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So, in order to slightly dispel the above ‘myths’, we’re plumping for a play as todays pick. Well, maybe more a musical than play, in fact, it’s a lo-fi one at that and it stars a bit of a hero around these parts, Eddie Argos of ‘classic rock titans‘ Art Brut. Yeah, so not much of a departure from what we usually write about, well, we’ve got a month to work on a bit of variety.

‘The Islanders’, as we said, is a lo-fi musical centred on the retelling and reflection of a holiday which Argos, and the shows writer and co-star Amy Mason took in the late 90’s where storytelling and song attempt to make sense of young love, growing up and the Isle of Wight.

To accompany the show you can also get a rather cool Islanders graphic novel and soundtrack, featuring the shows third member, Jim Moray, over on their bandcamp page.

The Islanders is performed daily between the 1st and 25th of August (excl 12th) at 4pm (if you hurry, you can catch today!) in the Underbelly on the Cowgate. Tickets are £10 but there are a couple of 2for1 shows on the 5th and 6th. Tickets can be purchased through the fringe site.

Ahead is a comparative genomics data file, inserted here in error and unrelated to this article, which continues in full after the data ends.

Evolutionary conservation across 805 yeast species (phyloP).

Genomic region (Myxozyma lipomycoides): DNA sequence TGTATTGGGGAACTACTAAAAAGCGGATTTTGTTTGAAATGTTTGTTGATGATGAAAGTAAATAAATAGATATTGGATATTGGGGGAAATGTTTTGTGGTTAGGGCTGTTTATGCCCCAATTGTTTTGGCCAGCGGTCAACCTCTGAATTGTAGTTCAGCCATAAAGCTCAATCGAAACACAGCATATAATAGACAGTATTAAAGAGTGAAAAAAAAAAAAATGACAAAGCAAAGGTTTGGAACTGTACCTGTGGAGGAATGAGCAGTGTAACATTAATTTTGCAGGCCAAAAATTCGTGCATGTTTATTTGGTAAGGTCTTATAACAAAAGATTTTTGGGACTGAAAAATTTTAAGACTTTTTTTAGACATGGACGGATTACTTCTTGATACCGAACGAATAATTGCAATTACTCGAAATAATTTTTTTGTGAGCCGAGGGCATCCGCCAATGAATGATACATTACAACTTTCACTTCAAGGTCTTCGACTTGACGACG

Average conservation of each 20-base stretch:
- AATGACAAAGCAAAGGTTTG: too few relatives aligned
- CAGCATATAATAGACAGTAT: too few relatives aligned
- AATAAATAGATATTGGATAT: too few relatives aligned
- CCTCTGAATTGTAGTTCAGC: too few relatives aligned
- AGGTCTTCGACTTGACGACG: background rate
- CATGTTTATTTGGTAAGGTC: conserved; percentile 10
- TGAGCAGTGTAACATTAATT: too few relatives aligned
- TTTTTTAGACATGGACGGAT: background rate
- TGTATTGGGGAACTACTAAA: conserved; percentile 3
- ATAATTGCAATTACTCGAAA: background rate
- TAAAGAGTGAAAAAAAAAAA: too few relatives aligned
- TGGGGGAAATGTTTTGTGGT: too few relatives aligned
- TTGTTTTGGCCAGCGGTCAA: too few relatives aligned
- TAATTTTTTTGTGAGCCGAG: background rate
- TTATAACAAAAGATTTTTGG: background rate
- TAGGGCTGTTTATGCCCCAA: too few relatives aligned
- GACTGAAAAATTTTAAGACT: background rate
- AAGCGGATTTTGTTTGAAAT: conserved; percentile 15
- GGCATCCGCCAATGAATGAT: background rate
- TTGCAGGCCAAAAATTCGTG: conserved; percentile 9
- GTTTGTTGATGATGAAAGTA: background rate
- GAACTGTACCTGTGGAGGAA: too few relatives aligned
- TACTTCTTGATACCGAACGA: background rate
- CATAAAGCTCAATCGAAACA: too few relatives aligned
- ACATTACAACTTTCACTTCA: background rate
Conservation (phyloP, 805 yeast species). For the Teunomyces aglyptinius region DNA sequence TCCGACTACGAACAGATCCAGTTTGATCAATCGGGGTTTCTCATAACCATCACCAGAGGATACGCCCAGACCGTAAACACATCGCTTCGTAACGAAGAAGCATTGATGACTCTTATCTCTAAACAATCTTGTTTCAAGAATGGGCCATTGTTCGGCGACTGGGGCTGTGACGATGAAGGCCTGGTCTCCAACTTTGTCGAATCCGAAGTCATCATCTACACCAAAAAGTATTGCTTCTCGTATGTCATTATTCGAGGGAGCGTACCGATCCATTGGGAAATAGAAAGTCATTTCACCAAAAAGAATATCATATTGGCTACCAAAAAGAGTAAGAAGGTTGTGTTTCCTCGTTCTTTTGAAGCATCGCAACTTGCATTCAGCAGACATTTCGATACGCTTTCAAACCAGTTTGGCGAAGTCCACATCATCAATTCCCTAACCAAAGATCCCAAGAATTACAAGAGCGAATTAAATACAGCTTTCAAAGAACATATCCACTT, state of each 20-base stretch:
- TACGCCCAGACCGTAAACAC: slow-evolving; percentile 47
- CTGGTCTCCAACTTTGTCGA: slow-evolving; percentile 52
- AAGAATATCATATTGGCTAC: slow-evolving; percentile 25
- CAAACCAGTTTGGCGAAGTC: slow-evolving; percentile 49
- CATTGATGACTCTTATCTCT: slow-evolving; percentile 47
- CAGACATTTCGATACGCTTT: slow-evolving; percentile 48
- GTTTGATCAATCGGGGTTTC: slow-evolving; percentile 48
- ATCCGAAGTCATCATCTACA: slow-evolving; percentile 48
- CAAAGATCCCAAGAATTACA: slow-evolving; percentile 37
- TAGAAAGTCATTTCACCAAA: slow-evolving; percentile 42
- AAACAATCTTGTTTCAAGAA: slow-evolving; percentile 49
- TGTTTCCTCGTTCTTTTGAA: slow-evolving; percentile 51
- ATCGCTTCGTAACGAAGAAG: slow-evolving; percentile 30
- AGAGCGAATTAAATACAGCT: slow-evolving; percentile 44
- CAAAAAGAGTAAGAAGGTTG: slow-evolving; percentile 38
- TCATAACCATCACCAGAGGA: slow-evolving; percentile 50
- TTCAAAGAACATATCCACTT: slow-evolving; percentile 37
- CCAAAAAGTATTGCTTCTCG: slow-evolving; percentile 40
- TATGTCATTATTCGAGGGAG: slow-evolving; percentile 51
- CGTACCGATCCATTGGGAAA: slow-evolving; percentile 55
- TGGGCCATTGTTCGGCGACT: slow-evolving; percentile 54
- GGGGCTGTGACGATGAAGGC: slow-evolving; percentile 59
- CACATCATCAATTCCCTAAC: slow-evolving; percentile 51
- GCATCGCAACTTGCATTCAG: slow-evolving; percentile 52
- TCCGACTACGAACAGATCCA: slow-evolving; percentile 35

Also, whilst we’re here, the fantastic Pale Imitation Festival that we spoke about last week kicks off tonight at Henry’s. Tonight’s bill features William Henry Miller (psssst, that’s Meursault), Jonnie Common and The Bad Books (another moniker). £5 in at 7pm.

The Pale Imitation Festival

If it wasn’t enough that we’d provided you with some decent looking festivals to check out this summer and that we weren’t already creating a list of the best jugglers, statues and street magicians for you to go and hurl coppers at in Edinburgh this August, then we’re completely spoiling you by telling you about The Pale Imitation Festival, also taking place in Edinburgh between the 1st and 31st of August.

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Click above image to enlarge/see more clearly

The phrase ‘stellar line-up’ doesn’t even come close to describing the excellent bit of programming put together by Back Garden Promotions (or Matthew from Song, By Toad, Bart from Eagleowl, Neil from Meursault and Rob St.John). The festival will take place on selected dates throughout the month of August at Henry’s Cellar Bar and all the gigs cost a fiver to get in apart from the Malcolm Middleton, Ian Humberstone and Now Wakes The Sea gig, which is £7. Alternatively, you could just buy a season ticket for £25 and be done with it. I mean, you’ll struggle to find anything better to do in August.

Normally, I’d list a couple of the standouts in the line-up but I’d feel bad, because I’d be omitting so much* so it’s probably best that you get the run down from Song, By Toad who published this handy guide to each artist over on his blog.